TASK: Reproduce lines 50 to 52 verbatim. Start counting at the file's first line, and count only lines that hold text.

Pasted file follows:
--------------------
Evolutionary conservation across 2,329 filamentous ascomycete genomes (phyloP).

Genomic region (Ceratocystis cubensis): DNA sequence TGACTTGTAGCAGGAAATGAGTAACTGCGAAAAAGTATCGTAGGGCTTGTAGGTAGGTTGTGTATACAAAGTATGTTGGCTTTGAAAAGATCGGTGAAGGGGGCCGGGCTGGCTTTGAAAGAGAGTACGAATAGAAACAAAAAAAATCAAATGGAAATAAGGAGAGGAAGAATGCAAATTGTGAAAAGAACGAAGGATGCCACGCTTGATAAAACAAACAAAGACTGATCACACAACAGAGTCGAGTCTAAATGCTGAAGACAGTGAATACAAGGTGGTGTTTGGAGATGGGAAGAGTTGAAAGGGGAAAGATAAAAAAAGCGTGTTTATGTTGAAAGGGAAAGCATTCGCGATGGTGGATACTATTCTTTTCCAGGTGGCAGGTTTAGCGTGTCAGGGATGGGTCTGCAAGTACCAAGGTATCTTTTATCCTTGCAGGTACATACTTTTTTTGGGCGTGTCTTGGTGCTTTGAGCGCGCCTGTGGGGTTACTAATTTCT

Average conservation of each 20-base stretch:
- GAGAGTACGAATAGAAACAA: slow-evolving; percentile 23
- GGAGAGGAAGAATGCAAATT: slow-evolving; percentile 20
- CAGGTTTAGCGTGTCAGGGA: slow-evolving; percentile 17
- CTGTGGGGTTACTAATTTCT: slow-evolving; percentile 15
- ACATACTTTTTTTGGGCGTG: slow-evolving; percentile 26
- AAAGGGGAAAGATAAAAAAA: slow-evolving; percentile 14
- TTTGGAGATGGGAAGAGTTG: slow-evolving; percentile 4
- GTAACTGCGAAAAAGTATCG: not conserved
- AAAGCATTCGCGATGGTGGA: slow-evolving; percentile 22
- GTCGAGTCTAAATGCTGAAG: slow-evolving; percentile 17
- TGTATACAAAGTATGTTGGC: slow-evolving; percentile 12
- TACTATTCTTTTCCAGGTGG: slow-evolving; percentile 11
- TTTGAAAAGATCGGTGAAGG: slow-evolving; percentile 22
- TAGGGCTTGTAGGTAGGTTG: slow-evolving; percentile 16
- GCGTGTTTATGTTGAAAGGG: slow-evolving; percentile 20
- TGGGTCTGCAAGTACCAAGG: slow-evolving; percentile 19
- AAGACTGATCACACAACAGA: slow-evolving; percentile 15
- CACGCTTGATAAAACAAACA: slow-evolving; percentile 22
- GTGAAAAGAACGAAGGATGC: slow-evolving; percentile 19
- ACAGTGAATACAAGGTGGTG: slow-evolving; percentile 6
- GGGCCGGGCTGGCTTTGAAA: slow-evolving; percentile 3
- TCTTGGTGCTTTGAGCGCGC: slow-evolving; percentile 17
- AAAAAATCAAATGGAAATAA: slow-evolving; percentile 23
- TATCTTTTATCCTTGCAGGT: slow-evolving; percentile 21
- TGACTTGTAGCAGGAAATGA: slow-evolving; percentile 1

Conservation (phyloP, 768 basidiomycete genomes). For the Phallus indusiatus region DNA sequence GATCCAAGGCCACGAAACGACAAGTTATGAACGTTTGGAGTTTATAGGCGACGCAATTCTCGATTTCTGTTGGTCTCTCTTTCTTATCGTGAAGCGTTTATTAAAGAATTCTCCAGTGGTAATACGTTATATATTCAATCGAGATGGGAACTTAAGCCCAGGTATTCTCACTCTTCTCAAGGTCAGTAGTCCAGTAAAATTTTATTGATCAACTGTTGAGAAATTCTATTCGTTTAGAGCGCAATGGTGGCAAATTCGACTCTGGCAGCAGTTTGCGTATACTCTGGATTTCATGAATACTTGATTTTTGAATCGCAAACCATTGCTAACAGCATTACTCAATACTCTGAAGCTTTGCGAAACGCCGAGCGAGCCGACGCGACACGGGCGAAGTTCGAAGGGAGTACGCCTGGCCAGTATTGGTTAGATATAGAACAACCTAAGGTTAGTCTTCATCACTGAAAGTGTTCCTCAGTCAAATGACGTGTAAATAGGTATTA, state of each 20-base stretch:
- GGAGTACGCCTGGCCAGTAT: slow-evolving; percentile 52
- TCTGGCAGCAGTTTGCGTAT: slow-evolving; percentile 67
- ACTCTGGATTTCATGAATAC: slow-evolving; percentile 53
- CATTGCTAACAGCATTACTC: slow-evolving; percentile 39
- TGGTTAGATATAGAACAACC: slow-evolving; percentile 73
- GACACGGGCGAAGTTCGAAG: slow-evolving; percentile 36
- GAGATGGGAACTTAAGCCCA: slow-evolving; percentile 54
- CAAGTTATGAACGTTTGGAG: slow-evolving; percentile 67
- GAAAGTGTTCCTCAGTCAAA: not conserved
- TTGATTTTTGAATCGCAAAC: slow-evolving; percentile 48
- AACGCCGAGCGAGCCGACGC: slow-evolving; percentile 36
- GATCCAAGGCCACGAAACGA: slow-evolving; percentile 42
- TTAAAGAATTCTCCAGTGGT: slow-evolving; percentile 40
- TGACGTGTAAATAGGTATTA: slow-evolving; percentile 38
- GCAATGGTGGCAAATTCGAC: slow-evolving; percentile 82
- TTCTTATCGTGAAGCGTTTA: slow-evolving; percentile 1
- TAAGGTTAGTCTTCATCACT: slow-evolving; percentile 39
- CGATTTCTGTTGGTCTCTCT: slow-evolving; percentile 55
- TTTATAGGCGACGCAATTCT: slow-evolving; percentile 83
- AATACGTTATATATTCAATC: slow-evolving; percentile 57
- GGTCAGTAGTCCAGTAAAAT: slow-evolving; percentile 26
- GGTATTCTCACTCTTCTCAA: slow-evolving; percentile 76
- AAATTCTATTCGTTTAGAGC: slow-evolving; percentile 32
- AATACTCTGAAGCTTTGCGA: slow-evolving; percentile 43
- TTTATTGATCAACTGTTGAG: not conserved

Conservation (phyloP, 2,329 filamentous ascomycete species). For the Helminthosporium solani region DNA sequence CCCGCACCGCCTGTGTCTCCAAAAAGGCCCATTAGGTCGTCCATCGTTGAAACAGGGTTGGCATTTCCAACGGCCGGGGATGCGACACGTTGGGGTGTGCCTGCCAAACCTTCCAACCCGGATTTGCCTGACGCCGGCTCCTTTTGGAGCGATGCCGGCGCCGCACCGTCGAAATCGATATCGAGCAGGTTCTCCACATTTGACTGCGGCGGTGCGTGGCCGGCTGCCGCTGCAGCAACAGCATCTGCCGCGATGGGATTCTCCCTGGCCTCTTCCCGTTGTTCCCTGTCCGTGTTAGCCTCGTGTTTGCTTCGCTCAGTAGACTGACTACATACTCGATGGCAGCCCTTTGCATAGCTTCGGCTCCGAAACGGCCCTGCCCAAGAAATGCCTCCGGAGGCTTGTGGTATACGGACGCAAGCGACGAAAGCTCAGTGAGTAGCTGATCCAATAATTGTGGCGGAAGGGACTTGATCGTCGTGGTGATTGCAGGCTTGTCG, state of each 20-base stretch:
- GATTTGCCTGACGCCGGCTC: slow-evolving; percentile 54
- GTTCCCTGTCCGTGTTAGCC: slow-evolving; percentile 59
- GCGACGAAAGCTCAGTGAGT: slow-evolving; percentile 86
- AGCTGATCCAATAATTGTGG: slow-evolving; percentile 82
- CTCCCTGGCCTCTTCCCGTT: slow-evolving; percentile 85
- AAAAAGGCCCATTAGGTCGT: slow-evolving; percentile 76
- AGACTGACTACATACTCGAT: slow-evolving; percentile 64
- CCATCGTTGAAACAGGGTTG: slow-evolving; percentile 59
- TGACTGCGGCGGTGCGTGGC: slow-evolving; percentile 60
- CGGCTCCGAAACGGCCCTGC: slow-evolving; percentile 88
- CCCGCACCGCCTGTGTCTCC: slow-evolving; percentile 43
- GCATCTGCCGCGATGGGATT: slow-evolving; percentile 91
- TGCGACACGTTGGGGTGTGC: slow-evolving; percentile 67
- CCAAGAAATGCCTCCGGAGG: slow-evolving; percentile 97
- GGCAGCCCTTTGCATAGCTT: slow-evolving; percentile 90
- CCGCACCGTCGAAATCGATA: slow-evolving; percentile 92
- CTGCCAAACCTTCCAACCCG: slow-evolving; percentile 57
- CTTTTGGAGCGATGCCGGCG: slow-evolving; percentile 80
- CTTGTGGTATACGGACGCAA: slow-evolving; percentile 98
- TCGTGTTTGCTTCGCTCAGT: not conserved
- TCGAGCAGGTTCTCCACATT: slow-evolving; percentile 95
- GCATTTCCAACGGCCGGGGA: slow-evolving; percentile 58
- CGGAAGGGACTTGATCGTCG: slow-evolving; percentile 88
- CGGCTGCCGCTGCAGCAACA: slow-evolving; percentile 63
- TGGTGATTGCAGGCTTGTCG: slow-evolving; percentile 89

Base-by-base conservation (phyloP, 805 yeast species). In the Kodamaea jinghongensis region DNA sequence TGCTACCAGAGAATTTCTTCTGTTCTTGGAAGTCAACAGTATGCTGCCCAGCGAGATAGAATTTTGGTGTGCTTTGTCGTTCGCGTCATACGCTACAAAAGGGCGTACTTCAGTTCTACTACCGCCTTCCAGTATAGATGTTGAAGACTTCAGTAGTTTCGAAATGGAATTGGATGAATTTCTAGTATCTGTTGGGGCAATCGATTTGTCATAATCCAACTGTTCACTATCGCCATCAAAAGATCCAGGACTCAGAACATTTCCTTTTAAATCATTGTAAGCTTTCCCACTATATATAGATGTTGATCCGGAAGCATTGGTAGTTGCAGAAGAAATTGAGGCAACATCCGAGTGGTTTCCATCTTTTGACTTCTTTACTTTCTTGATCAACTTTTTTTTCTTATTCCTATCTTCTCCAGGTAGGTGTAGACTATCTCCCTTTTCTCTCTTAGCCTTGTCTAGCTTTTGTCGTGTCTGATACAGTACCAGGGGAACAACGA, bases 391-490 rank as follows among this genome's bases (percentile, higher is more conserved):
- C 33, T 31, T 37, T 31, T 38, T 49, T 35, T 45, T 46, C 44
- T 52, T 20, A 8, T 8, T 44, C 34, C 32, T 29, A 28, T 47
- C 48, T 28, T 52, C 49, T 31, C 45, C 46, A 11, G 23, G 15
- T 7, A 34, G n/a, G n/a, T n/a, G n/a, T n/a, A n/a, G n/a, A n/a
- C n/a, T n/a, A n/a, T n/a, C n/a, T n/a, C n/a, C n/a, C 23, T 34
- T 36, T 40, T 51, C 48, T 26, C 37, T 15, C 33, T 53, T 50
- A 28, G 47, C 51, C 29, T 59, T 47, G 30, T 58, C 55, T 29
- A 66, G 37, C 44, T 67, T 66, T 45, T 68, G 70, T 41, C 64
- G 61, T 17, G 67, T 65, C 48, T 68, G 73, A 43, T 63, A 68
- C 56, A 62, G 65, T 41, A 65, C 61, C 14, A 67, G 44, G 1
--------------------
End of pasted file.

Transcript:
- GGTCAGTAGTCCAGTAAAAT: slow-evolving; percentile 26
- GGTATTCTCACTCTTCTCAA: slow-evolving; percentile 76
- AAATTCTATTCGTTTAGAGC: slow-evolving; percentile 32